It was a shimmy, not a shake

And I was cool. If you’d watched me, you would have thought, “She’s so cool.”

I was sitting at my desk, fiddling at the computer, when the floor beneath my feet vibrated tightly. Almost immediately I knew it was a tremor, not something else. I live on West End Avenue where, in the middle of the nights, gigantic creatures pound down the road (garbage trucks?) without shaking anything in my place, so this morning’s quake was definitely not a truck.

Years ago, I was out in LA for some movie purpose when, while sitting in a friend’s office, the support system, i.e., the ground, went haywire. I felt myself going pale, felt the blood draining somewhere out of me. (Where does the blood go when a face turns pale?)

Art, the friend whose office sofa I was clinging to, was at his desk talking on the phone; as I turned white he didn’t blink. Once he got off the phone and looked at me, he waved the thing off. “Just a small tremor,” he said.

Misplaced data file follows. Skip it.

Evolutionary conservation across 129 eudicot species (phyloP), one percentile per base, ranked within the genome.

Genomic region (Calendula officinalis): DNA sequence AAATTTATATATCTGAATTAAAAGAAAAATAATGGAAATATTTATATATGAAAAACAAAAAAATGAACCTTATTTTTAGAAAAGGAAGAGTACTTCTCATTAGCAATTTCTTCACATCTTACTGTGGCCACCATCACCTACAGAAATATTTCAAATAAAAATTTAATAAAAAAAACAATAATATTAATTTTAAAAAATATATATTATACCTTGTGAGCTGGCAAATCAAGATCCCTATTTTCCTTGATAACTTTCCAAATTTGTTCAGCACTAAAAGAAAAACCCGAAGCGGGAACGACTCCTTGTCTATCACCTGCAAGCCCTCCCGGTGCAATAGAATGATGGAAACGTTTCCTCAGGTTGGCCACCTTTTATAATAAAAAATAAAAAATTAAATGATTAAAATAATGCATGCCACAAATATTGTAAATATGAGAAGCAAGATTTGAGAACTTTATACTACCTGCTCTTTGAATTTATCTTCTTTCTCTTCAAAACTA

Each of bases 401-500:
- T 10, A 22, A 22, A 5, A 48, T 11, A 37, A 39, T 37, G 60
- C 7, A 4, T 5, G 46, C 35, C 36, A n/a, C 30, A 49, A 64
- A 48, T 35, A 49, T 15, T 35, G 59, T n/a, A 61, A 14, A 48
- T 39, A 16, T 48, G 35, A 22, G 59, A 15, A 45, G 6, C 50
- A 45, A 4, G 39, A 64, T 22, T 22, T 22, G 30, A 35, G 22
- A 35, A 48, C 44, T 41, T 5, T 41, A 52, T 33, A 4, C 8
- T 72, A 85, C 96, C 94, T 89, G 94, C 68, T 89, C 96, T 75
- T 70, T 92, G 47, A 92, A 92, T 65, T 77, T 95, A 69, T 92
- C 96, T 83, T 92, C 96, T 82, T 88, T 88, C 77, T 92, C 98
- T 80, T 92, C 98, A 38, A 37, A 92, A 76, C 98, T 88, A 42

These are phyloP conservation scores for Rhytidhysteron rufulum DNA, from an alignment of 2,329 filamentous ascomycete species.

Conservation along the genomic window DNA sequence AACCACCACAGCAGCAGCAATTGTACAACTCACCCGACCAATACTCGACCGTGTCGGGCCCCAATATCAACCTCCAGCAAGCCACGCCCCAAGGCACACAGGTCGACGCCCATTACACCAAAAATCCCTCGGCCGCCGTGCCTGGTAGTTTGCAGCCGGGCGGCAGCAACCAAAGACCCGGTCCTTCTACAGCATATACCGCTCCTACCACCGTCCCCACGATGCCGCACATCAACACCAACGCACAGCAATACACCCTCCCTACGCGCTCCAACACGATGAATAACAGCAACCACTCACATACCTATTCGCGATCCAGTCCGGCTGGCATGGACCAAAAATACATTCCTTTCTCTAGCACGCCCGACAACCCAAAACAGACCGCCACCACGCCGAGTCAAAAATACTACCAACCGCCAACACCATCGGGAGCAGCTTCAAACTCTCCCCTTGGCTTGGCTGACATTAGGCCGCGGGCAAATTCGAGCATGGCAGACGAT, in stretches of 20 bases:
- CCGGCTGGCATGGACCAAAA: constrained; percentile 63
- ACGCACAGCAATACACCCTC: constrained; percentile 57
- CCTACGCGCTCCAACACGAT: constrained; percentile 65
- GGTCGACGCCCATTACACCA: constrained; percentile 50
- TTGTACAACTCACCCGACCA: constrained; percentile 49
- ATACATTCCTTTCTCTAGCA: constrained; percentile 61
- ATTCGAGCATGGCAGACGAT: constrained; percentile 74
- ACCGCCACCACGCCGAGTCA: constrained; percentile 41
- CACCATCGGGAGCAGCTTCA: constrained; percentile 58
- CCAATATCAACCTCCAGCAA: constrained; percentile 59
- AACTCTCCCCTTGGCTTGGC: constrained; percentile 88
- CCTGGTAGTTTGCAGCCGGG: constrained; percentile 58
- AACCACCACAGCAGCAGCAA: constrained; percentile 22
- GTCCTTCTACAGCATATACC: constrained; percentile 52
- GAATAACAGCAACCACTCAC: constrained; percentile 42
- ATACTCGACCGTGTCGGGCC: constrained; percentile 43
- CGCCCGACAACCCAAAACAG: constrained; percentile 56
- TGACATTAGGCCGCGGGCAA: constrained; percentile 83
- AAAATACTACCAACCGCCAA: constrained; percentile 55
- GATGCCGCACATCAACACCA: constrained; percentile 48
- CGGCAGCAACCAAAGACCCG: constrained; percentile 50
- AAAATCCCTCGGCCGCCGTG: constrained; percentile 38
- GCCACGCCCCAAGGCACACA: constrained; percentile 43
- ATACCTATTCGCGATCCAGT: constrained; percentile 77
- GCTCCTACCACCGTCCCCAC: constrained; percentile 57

I don’t remember what I said in response. I did say something.

However Art catagorized it, that thing was the single most unpleasant physical sensation I can remember. Ever.

So that’s why I’m so cool about today’s shake. It was fast and rhythmic, like a fine percussionist using brushes on a drum. Not like LA, which had no musical theme or controlled movement; LA rocked one way and rolled another like the sort of disorderly and violent amusement park ride I don’t like.

That’s it, we were on the periphery of an earthquake which affected Jersey more than it did New York.


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2 Responses to It was a shimmy, not a shake

  1. Sue Thaler says:

    I felt nothing, except maybe offended. I so much wanted to feel it, but I guess the earthquake didn’t like me.

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